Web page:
John Carlin has been at the center of many of the nation’s most sensitive counterterrorism cases
John Carlin ’99 entered hostile, if not quite enemy, territory when he appeared at a March conference in San Francisco filled with representatives of the tech industry to defend the FBI’s efforts to force Apple to unlock a terror suspect’s iPhone.
Carlin, the soft-spoken assistant attorney general who heads the Justice Department’s National Security Division, sought common ground as he found himself repeatedly cut off by a fellow panelist, a former counterterrorism official turned television talking head, who criticized the FBI’s subpoena.
“With the ingenuity in the room, if we share the same values of [wanting to] ensure public safety and civil liberties in their broadest sense from both government over-intrusion and theft from nation states or terrorist attacks, we can come up with a better system than we are in right now,” Carlin said.
For more than seven years, Carlin has quietly been at the center of the most sensitive counterterrorism cases, which have often involved tricky technological questions—first as an adviser to FBI Director Robert Mueller and then at the National Security Division.
It is not a career path Carlin could have envisioned when he arrived as a student at Harvard Law School, and not just because the National Security Division didn’t exist at the time. Carlin, a Manhattan native who studied English literature and political science at Williams College, admits he didn’t know much about computers. But a career as a federal prosecutor always appealed to him.
So he followed the advice of Professor Philip Heymann ’60, the former deputy attorney general, who told him the Justice Department’s Tax Division was a good place to gain trial experience before seeking work as an AUSA. Carlin was one of the first recipients of the HLS Heyman Fellowship (established by Samuel Heyman ’63), which he said was “incredibly helpful” in making a federal career possible.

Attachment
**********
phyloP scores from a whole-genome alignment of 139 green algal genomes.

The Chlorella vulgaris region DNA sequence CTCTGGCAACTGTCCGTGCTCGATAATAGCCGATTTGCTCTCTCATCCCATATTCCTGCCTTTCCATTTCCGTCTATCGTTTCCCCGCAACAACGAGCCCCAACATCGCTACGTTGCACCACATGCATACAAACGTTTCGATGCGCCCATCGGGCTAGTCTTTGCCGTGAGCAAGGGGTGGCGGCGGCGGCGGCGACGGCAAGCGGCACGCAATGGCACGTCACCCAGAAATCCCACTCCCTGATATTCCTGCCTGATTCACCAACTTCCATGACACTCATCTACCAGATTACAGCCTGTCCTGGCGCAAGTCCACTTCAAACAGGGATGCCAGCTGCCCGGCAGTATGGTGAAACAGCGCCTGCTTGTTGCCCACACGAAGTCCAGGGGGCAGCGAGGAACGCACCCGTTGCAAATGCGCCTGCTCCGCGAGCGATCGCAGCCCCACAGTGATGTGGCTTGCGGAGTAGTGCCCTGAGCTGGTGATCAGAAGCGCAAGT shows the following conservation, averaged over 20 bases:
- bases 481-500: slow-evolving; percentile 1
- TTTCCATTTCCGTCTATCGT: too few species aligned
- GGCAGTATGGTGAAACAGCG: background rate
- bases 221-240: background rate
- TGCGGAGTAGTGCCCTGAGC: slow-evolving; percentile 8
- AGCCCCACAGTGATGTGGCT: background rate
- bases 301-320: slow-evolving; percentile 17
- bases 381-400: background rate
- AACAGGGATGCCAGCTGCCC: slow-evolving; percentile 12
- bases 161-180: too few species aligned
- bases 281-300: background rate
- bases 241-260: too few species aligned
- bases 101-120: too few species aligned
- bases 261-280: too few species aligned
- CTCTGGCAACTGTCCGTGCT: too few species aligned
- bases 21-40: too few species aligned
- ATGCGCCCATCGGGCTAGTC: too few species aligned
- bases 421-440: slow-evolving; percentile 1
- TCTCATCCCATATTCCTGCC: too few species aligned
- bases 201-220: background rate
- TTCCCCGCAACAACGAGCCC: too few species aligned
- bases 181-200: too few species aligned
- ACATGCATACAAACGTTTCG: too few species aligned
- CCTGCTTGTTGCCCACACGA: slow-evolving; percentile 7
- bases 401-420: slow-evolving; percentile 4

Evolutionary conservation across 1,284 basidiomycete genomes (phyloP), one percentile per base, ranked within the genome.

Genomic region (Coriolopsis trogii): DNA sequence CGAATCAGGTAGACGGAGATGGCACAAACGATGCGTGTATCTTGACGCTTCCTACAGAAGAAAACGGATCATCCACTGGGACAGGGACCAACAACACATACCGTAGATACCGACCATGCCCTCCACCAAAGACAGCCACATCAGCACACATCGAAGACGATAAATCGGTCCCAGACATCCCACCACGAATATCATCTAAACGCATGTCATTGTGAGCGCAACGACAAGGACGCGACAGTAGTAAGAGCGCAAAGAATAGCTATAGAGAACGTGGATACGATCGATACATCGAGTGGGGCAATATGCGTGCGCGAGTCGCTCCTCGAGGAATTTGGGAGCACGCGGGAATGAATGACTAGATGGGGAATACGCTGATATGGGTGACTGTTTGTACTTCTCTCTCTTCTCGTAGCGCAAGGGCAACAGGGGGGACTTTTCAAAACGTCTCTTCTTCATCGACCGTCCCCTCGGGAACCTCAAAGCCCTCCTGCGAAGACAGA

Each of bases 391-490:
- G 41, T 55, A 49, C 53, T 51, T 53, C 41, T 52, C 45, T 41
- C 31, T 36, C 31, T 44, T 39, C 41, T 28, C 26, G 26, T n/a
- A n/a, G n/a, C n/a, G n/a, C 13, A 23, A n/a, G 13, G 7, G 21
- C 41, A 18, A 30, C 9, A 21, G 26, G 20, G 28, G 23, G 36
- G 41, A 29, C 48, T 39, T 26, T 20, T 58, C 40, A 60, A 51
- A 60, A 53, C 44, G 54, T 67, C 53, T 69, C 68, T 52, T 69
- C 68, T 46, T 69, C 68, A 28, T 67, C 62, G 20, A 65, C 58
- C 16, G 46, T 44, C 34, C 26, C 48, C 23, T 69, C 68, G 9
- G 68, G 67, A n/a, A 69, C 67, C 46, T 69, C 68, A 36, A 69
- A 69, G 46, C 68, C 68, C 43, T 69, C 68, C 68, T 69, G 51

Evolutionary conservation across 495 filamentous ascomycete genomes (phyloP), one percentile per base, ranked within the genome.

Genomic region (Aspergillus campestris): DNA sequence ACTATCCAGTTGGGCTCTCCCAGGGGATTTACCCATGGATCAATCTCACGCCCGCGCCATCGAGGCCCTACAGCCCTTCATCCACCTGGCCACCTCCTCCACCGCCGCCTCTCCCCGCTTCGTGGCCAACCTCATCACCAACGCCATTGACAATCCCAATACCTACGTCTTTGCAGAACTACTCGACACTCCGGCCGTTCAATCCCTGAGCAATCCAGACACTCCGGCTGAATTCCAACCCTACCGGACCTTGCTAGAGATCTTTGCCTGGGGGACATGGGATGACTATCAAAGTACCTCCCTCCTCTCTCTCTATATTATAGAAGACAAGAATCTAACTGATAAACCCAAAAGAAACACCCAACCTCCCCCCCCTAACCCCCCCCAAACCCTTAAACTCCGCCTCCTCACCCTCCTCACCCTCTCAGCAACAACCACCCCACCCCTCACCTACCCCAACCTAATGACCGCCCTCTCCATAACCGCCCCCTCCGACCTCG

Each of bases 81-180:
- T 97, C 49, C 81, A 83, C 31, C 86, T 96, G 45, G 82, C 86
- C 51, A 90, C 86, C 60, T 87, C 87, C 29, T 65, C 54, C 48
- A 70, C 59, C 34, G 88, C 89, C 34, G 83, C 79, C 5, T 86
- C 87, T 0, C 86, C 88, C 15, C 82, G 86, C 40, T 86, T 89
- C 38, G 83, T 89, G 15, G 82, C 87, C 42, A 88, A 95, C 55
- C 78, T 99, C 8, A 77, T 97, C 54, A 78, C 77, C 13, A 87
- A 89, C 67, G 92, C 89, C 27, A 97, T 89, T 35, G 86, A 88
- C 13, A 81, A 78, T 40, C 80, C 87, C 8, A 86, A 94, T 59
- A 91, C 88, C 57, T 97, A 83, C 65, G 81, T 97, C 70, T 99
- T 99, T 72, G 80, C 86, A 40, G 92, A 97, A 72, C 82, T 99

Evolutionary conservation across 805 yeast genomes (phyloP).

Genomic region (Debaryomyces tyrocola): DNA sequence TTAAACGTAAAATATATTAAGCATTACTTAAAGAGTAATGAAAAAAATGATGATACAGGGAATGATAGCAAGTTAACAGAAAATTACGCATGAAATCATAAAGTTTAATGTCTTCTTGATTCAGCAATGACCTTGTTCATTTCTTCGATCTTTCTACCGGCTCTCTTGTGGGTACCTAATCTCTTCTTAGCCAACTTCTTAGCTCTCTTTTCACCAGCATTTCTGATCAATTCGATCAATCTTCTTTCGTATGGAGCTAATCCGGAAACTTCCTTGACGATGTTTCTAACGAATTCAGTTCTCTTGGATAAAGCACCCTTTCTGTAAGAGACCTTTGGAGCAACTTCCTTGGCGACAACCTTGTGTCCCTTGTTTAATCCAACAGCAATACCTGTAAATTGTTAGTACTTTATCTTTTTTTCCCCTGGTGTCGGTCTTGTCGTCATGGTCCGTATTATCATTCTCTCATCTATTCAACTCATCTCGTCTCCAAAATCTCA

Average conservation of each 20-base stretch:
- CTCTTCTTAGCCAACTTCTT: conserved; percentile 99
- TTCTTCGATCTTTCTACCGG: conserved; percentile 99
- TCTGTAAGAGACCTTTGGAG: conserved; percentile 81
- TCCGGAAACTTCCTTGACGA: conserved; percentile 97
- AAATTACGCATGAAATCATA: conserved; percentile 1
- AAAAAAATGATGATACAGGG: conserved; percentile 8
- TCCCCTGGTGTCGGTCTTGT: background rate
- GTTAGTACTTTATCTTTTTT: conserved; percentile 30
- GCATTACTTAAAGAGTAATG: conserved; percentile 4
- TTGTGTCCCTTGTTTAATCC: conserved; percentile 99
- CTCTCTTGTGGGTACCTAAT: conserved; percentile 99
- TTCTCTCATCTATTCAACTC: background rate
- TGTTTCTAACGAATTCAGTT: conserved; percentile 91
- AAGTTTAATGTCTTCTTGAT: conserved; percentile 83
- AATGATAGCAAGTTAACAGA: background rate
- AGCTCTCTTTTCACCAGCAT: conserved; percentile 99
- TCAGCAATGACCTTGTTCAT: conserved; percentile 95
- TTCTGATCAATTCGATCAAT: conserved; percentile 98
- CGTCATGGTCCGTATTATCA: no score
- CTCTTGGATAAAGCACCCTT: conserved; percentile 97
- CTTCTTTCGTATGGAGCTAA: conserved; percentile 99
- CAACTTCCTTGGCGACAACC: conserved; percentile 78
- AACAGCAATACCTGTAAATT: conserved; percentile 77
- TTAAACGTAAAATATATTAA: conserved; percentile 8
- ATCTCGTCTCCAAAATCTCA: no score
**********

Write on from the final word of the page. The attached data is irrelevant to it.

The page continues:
Last year saw more terrorism cases than any other time since 9/11, according to Carlin.
It was in the Tax Division that Carlin first developed his expertise in cybercrime while working on an IRS investigation of an online fraud scheme. “I was the youngest guy there,” he said. “They assume you know how to use a computer and how computer stuff works, so suddenly you become the go-to guy.”
He took that interest with him to the U.S. attorney’s office in Washington, where he began a six-year tenure shortly after 9/11, and then on to the FBI, where he helped write one of Director Mueller’s first speeches on cybersecurity.
Heymann says Carlin is well suited to a role advising agencies such as the CIA or the National Security Agency. “It’s a good move to be reasonable and mild-mannered,” he added.
As it happened, Carlin has found familiar faces among his counterparts: The National Security Agency’s former chief lawyer, Rajesh De ’99, was his law school housemate. Another one of their classmates and friends, Adam Szubin ’99, is the acting under secretary of the Treasury for terrorism and financial intelligence. “It’s wonderful to see people you have known for a long time and trust and respect in these roles,” said De, who is now a partner at Mayer Brown.
Carlin has seen firsthand how the nature of online threats has evolved, whether it be from economic espionage, North Korea hacking a movie studio’s computer network in revenge for a movie plot, or lone wolf ISIS sympathizers inspired by social media. “It’s a humbling array of threats,” he said.
Last year saw more terrorism cases than any other time since 9/11, Carlin said. “The only common factor inside the U.S. is social media,” he said, with a third of suspects age 21 or younger and half under 25. “That’s obviously a troubling phenomenon.”
Outreach has become part of Carlin’s job. He has spoken at HLS twice over the past few years. A week before his San Francisco appearance, he addressed industry executives from Madison Avenue, Hollywood and Silicon Valley gathered at the Justice Department on the importance of reaching audiences attracted to violent extremist recruitment via social media, according to The New York Times.
Carlin’s tenure atop the National Security Division is likely to end along with the Obama administration, but he is reluctant to talk about what might come next. He quotes his “former boss” Bob Mueller, who liked to say, “You can’t do the job you’re doing if you’re thinking about the next one.”